- McDonalds intends to move into the delivery market to restart U.S. sales, Bloomberg reported Wednesday.
- As 75% of restaurant locations are central to a potential delivery market, the fast-food giant has an edge on ease and speed of delivery. The fast food giant has consulted such food delivery experts as Foodpanda, Uber, and Postmates, no final partnership decisions have been made.
- Mobile ordering and payment is also on the U.S. menu as part of its effort to provide an "Experience of the Future."
Meal delivery programs, whether from restaurants or services such as Blue Apron, have grown in popularity as cultural changes grow and time availability shrinks. Now McDonald's, an established expert in speedy preparation, is expanding into the delivery market. How well-positioned is it to do so?
A successful meal delivery system depends on its supply chain, an area where McDonald's has had to excel to meet demand. From 2010 through 2016, the company has received a top 10 spot in Gartner's Supply Chain Top 25, earning second place for the third year in a row. A horizontal supply chain in which close relationships between buyers and suppliers is encouraged, and suppliers are often long-term, valuable members of the chain. This contributes greatly to the chain's success. It's a sure bet that McDonald's and its supply chain team will have full alignment in place when the new delivery program begins.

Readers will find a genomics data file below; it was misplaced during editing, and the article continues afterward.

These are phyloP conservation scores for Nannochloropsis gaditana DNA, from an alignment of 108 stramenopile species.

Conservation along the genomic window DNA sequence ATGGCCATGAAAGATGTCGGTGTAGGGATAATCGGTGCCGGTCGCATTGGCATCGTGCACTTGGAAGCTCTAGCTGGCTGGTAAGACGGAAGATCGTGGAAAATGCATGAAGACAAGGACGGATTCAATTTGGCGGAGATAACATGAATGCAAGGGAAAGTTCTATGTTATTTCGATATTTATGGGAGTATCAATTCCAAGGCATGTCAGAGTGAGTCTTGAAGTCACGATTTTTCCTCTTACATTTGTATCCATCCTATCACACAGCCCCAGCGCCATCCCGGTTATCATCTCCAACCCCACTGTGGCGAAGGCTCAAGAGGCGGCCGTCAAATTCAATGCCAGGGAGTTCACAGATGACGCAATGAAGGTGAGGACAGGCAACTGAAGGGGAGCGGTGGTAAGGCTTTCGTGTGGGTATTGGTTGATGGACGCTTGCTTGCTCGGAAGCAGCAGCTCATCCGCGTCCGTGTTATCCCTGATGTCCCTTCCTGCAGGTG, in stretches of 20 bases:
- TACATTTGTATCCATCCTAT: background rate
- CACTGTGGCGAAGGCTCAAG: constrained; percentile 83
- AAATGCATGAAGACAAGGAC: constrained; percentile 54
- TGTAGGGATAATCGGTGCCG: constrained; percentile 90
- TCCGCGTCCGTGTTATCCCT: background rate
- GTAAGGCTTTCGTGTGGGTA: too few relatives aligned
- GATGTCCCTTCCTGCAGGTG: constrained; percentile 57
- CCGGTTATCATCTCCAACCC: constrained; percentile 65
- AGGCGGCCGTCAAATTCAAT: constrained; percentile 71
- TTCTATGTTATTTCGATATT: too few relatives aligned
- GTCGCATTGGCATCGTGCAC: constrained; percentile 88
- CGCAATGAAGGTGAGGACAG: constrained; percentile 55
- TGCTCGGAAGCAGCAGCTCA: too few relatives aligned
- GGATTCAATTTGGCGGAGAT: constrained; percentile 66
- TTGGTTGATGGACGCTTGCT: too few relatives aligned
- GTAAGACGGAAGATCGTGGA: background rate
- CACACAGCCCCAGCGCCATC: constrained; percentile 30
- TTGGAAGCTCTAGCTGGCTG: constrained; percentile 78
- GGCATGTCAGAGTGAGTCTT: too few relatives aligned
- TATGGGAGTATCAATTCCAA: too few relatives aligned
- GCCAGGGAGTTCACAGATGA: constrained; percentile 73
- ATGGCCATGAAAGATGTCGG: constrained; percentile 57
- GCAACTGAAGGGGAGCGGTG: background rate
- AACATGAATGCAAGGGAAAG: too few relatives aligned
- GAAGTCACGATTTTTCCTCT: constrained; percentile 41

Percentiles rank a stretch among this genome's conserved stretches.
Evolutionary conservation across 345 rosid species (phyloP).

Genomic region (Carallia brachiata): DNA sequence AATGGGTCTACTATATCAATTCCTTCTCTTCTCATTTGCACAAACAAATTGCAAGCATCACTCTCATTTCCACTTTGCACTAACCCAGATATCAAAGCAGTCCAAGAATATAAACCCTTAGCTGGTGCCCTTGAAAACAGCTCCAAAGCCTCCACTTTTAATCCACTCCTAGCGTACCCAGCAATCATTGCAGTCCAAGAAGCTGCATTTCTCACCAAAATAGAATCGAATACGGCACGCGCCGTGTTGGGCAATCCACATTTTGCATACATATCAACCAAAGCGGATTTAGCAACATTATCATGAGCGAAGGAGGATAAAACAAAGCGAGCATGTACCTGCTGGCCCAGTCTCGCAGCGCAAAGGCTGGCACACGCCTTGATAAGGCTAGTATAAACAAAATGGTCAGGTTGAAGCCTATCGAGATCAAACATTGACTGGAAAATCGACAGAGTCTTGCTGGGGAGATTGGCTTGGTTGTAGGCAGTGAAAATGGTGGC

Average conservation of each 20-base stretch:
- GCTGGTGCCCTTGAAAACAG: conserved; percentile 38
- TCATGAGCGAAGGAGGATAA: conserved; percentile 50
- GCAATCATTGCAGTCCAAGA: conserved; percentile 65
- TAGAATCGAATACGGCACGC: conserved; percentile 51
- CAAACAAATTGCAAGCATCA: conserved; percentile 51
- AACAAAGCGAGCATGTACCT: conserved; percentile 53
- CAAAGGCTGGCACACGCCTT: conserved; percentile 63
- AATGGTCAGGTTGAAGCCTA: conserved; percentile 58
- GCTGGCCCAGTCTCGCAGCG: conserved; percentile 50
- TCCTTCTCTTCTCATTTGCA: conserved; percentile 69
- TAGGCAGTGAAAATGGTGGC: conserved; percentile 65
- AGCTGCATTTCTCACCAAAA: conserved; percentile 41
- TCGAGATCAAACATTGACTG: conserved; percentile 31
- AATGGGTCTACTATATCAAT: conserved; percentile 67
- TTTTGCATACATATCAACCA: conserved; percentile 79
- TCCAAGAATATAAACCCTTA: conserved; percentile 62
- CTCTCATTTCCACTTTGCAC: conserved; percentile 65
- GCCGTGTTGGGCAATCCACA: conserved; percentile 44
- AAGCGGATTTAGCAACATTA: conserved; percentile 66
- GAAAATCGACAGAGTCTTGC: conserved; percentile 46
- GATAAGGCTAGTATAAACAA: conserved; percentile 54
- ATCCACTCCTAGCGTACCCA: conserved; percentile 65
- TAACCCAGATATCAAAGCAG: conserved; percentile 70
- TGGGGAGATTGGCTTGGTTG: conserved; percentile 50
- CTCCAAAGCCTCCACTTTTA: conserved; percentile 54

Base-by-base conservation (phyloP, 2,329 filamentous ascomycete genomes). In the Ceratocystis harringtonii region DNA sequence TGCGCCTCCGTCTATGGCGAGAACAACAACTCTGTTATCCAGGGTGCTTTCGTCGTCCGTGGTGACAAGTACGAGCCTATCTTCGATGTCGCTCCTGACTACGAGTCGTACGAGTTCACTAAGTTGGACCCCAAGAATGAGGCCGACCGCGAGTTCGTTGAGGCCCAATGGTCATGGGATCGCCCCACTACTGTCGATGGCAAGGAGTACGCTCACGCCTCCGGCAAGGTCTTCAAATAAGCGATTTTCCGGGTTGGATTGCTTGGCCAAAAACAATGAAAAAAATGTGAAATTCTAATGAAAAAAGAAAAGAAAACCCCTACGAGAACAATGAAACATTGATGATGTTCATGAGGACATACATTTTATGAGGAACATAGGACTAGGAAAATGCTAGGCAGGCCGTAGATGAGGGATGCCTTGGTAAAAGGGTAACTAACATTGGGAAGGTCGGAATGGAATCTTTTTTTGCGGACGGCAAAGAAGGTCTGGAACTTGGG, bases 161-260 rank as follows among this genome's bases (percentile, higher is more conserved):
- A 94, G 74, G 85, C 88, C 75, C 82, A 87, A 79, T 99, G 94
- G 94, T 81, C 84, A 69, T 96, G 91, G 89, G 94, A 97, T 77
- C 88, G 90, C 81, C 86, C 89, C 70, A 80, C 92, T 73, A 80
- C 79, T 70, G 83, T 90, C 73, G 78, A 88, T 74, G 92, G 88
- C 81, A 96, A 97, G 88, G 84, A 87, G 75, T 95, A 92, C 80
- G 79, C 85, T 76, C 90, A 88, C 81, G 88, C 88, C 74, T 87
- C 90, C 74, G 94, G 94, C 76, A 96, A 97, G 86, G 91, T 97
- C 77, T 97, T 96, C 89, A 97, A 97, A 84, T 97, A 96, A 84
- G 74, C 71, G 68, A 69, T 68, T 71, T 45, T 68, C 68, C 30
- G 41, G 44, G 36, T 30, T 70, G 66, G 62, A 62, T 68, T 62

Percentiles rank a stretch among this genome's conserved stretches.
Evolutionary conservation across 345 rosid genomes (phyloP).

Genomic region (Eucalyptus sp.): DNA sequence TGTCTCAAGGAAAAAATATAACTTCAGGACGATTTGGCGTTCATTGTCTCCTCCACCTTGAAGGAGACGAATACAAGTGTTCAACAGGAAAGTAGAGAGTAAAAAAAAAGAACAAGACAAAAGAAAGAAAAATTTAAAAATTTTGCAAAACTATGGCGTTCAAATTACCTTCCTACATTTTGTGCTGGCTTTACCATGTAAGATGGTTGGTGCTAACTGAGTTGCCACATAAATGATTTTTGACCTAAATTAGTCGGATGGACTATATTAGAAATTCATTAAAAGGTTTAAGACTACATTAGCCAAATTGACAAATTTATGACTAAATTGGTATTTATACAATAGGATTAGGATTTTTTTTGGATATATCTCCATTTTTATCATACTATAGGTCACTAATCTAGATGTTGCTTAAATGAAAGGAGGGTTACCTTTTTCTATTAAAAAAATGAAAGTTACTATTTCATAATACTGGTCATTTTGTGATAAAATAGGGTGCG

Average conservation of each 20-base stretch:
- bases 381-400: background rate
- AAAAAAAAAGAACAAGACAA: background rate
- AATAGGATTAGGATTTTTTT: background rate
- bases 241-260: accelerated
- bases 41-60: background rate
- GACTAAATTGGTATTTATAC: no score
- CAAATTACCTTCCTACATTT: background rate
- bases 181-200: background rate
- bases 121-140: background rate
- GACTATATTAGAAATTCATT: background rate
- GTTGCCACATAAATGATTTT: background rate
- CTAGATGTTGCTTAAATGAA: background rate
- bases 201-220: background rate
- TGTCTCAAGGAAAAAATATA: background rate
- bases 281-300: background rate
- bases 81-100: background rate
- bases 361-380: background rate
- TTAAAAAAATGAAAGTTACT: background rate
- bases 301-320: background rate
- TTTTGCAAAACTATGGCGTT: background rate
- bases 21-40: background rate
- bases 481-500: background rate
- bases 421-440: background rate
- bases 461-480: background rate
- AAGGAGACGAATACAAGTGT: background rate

And yet, as the Bloomberg article notes, this shift to a mobile order and delivery model presents with it risks; namely, who will do the delivery? Will McDonald's build out their own shipping fleet following in the footsteps of Amazon, or perhaps outsource the service, as the article implies?
Combine this question with McDonald's statement that they are also targeting a boost in operating margins from a high 20 percent range to mid-40 percent. McDonald's is a $31 billion company with nearly 37,000 restaurants that employ 420,000 people. Given that the business model is so entrenched with tight profit margins and little variability, how might a company of that size so radically alter its operating costs? Perhaps the red-haired little girl down the street knows the way.